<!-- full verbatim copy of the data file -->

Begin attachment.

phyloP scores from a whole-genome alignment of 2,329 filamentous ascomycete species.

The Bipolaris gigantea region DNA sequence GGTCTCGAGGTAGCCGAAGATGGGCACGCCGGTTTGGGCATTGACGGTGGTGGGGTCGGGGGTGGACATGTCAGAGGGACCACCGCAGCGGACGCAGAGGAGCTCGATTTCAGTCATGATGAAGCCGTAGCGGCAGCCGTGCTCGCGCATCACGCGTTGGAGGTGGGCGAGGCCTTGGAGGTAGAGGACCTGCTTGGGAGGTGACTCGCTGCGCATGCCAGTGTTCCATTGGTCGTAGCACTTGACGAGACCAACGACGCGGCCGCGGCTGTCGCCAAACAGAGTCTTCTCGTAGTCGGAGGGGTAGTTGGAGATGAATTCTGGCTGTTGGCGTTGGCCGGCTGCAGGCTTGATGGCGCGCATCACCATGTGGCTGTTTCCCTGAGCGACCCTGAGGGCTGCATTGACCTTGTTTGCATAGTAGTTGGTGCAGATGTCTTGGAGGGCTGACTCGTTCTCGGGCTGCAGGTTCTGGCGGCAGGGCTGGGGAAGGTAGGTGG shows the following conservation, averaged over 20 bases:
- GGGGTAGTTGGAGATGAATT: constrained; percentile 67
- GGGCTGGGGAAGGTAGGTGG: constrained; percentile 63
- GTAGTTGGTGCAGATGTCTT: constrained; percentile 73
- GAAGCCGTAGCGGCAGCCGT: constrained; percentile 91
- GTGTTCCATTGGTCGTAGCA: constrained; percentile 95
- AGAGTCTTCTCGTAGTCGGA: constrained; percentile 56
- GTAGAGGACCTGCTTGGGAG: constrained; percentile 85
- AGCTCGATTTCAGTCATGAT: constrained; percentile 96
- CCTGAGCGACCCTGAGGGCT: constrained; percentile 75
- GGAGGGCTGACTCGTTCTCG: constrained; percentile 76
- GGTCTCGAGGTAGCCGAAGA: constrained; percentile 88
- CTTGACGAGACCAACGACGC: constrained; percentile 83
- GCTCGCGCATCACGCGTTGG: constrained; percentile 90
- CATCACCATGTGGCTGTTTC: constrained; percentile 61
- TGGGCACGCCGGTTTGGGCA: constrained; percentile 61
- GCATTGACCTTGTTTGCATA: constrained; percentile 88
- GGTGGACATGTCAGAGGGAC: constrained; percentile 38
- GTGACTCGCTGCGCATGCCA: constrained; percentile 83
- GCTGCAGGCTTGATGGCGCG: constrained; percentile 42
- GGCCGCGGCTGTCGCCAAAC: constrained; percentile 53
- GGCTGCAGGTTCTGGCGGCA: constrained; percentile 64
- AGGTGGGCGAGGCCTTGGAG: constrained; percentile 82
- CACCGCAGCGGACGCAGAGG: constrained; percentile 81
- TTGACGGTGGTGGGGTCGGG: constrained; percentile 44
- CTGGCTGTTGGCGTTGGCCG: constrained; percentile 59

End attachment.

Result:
phyloP scores from a whole-genome alignment of 2,329 filamentous ascomycete species.

The Bipolaris gigantea region DNA sequence GGTCTCGAGGTAGCCGAAGATGGGCACGCCGGTTTGGGCATTGACGGTGGTGGGGTCGGGGGTGGACATGTCAGAGGGACCACCGCAGCGGACGCAGAGGAGCTCGATTTCAGTCATGATGAAGCCGTAGCGGCAGCCGTGCTCGCGCATCACGCGTTGGAGGTGGGCGAGGCCTTGGAGGTAGAGGACCTGCTTGGGAGGTGACTCGCTGCGCATGCCAGTGTTCCATTGGTCGTAGCACTTGACGAGACCAACGACGCGGCCGCGGCTGTCGCCAAACAGAGTCTTCTCGTAGTCGGAGGGGTAGTTGGAGATGAATTCTGGCTGTTGGCGTTGGCCGGCTGCAGGCTTGATGGCGCGCATCACCATGTGGCTGTTTCCCTGAGCGACCCTGAGGGCTGCATTGACCTTGTTTGCATAGTAGTTGGTGCAGATGTCTTGGAGGGCTGACTCGTTCTCGGGCTGCAGGTTCTGGCGGCAGGGCTGGGGAAGGTAGGTGG shows the following conservation, averaged over 20 bases:
- GGGGTAGTTGGAGATGAATT: constrained; percentile 67
- GGGCTGGGGAAGGTAGGTGG: constrained; percentile 63
- GTAGTTGGTGCAGATGTCTT: constrained; percentile 73
- GAAGCCGTAGCGGCAGCCGT: constrained; percentile 91
- GTGTTCCATTGGTCGTAGCA: constrained; percentile 95
- AGAGTCTTCTCGTAGTCGGA: constrained; percentile 56
- GTAGAGGACCTGCTTGGGAG: constrained; percentile 85
- AGCTCGATTTCAGTCATGAT: constrained; percentile 96
- CCTGAGCGACCCTGAGGGCT: constrained; percentile 75
- GGAGGGCTGACTCGTTCTCG: constrained; percentile 76
- GGTCTCGAGGTAGCCGAAGA: constrained; percentile 88
- CTTGACGAGACCAACGACGC: constrained; percentile 83
- GCTCGCGCATCACGCGTTGG: constrained; percentile 90
- CATCACCATGTGGCTGTTTC: constrained; percentile 61
- TGGGCACGCCGGTTTGGGCA: constrained; percentile 61
- GCATTGACCTTGTTTGCATA: constrained; percentile 88
- GGTGGACATGTCAGAGGGAC: constrained; percentile 38
- GTGACTCGCTGCGCATGCCA: constrained; percentile 83
- GCTGCAGGCTTGATGGCGCG: constrained; percentile 42
- GGCCGCGGCTGTCGCCAAAC: constrained; percentile 53
- GGCTGCAGGTTCTGGCGGCA: constrained; percentile 64
- AGGTGGGCGAGGCCTTGGAG: constrained; percentile 82
- CACCGCAGCGGACGCAGAGG: constrained; percentile 81
- TTGACGGTGGTGGGGTCGGG: constrained; percentile 44
- CTGGCTGTTGGCGTTGGCCG: constrained; percentile 59